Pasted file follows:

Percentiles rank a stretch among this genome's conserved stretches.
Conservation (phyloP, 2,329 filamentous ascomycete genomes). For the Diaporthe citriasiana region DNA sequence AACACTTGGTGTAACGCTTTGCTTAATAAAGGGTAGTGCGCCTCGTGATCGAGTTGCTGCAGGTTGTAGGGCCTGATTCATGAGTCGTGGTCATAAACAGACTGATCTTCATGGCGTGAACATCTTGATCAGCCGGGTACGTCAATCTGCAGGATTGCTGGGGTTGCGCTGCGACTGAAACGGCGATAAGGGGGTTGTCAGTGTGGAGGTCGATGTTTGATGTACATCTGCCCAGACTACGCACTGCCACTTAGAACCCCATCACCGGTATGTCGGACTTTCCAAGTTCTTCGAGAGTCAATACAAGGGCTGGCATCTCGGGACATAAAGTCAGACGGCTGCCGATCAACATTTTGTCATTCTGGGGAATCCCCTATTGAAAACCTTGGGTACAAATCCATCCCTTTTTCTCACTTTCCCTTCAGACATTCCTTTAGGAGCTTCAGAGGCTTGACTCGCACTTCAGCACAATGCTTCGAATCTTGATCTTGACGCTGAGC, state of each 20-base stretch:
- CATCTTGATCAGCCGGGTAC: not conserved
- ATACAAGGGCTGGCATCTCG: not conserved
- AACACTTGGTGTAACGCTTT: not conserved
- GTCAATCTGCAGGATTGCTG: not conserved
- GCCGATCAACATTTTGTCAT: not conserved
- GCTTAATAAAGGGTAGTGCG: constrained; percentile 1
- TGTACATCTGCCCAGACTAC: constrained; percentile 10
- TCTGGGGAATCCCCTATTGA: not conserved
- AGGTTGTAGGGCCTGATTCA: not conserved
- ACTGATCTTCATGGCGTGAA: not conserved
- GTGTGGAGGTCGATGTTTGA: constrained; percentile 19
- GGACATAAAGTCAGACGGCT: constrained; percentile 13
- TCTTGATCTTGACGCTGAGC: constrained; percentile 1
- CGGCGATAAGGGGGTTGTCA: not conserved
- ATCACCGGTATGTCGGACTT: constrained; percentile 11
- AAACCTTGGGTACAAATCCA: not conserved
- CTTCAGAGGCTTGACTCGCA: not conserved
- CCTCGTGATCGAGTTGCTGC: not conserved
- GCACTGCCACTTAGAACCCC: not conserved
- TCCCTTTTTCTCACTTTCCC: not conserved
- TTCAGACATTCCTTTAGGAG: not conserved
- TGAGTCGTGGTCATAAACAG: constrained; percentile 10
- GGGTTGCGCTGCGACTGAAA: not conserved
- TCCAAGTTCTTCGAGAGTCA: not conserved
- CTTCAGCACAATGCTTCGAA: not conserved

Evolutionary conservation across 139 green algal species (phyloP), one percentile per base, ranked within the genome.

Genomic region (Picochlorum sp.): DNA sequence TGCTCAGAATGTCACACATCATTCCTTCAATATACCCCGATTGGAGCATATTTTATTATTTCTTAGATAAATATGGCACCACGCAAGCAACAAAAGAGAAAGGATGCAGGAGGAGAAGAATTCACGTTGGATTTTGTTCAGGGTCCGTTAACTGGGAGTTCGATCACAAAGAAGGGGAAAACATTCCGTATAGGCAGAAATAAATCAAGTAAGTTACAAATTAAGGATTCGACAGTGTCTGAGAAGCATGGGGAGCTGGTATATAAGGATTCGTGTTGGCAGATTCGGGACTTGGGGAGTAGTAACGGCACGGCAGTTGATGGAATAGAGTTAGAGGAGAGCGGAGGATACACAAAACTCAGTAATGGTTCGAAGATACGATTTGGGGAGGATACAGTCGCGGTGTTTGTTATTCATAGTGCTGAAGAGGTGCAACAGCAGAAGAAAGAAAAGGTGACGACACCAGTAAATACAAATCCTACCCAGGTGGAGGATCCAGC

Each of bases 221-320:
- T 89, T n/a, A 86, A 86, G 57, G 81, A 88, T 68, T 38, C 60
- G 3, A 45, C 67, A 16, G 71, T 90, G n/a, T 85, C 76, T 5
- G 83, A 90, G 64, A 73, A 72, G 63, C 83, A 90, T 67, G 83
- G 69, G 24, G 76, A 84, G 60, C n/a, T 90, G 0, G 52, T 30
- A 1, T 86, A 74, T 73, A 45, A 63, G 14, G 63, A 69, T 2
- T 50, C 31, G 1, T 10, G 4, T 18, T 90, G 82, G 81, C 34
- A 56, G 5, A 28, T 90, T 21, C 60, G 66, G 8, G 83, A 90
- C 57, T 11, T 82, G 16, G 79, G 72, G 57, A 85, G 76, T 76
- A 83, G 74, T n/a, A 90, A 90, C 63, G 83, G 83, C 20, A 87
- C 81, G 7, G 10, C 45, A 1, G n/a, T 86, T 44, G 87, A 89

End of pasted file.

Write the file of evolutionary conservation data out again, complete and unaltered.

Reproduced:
Percentiles rank a stretch among this genome's conserved stretches.
Conservation (phyloP, 2,329 filamentous ascomycete genomes). For the Diaporthe citriasiana region DNA sequence AACACTTGGTGTAACGCTTTGCTTAATAAAGGGTAGTGCGCCTCGTGATCGAGTTGCTGCAGGTTGTAGGGCCTGATTCATGAGTCGTGGTCATAAACAGACTGATCTTCATGGCGTGAACATCTTGATCAGCCGGGTACGTCAATCTGCAGGATTGCTGGGGTTGCGCTGCGACTGAAACGGCGATAAGGGGGTTGTCAGTGTGGAGGTCGATGTTTGATGTACATCTGCCCAGACTACGCACTGCCACTTAGAACCCCATCACCGGTATGTCGGACTTTCCAAGTTCTTCGAGAGTCAATACAAGGGCTGGCATCTCGGGACATAAAGTCAGACGGCTGCCGATCAACATTTTGTCATTCTGGGGAATCCCCTATTGAAAACCTTGGGTACAAATCCATCCCTTTTTCTCACTTTCCCTTCAGACATTCCTTTAGGAGCTTCAGAGGCTTGACTCGCACTTCAGCACAATGCTTCGAATCTTGATCTTGACGCTGAGC, state of each 20-base stretch:
- CATCTTGATCAGCCGGGTAC: not conserved
- ATACAAGGGCTGGCATCTCG: not conserved
- AACACTTGGTGTAACGCTTT: not conserved
- GTCAATCTGCAGGATTGCTG: not conserved
- GCCGATCAACATTTTGTCAT: not conserved
- GCTTAATAAAGGGTAGTGCG: constrained; percentile 1
- TGTACATCTGCCCAGACTAC: constrained; percentile 10
- TCTGGGGAATCCCCTATTGA: not conserved
- AGGTTGTAGGGCCTGATTCA: not conserved
- ACTGATCTTCATGGCGTGAA: not conserved
- GTGTGGAGGTCGATGTTTGA: constrained; percentile 19
- GGACATAAAGTCAGACGGCT: constrained; percentile 13
- TCTTGATCTTGACGCTGAGC: constrained; percentile 1
- CGGCGATAAGGGGGTTGTCA: not conserved
- ATCACCGGTATGTCGGACTT: constrained; percentile 11
- AAACCTTGGGTACAAATCCA: not conserved
- CTTCAGAGGCTTGACTCGCA: not conserved
- CCTCGTGATCGAGTTGCTGC: not conserved
- GCACTGCCACTTAGAACCCC: not conserved
- TCCCTTTTTCTCACTTTCCC: not conserved
- TTCAGACATTCCTTTAGGAG: not conserved
- TGAGTCGTGGTCATAAACAG: constrained; percentile 10
- GGGTTGCGCTGCGACTGAAA: not conserved
- TCCAAGTTCTTCGAGAGTCA: not conserved
- CTTCAGCACAATGCTTCGAA: not conserved

Evolutionary conservation across 139 green algal species (phyloP), one percentile per base, ranked within the genome.

Genomic region (Picochlorum sp.): DNA sequence TGCTCAGAATGTCACACATCATTCCTTCAATATACCCCGATTGGAGCATATTTTATTATTTCTTAGATAAATATGGCACCACGCAAGCAACAAAAGAGAAAGGATGCAGGAGGAGAAGAATTCACGTTGGATTTTGTTCAGGGTCCGTTAACTGGGAGTTCGATCACAAAGAAGGGGAAAACATTCCGTATAGGCAGAAATAAATCAAGTAAGTTACAAATTAAGGATTCGACAGTGTCTGAGAAGCATGGGGAGCTGGTATATAAGGATTCGTGTTGGCAGATTCGGGACTTGGGGAGTAGTAACGGCACGGCAGTTGATGGAATAGAGTTAGAGGAGAGCGGAGGATACACAAAACTCAGTAATGGTTCGAAGATACGATTTGGGGAGGATACAGTCGCGGTGTTTGTTATTCATAGTGCTGAAGAGGTGCAACAGCAGAAGAAAGAAAAGGTGACGACACCAGTAAATACAAATCCTACCCAGGTGGAGGATCCAGC

Each of bases 221-320:
- T 89, T n/a, A 86, A 86, G 57, G 81, A 88, T 68, T 38, C 60
- G 3, A 45, C 67, A 16, G 71, T 90, G n/a, T 85, C 76, T 5
- G 83, A 90, G 64, A 73, A 72, G 63, C 83, A 90, T 67, G 83
- G 69, G 24, G 76, A 84, G 60, C n/a, T 90, G 0, G 52, T 30
- A 1, T 86, A 74, T 73, A 45, A 63, G 14, G 63, A 69, T 2
- T 50, C 31, G 1, T 10, G 4, T 18, T 90, G 82, G 81, C 34
- A 56, G 5, A 28, T 90, T 21, C 60, G 66, G 8, G 83, A 90
- C 57, T 11, T 82, G 16, G 79, G 72, G 57, A 85, G 76, T 76
- A 83, G 74, T n/a, A 90, A 90, C 63, G 83, G 83, C 20, A 87
- C 81, G 7, G 10, C 45, A 1, G n/a, T 86, T 44, G 87, A 89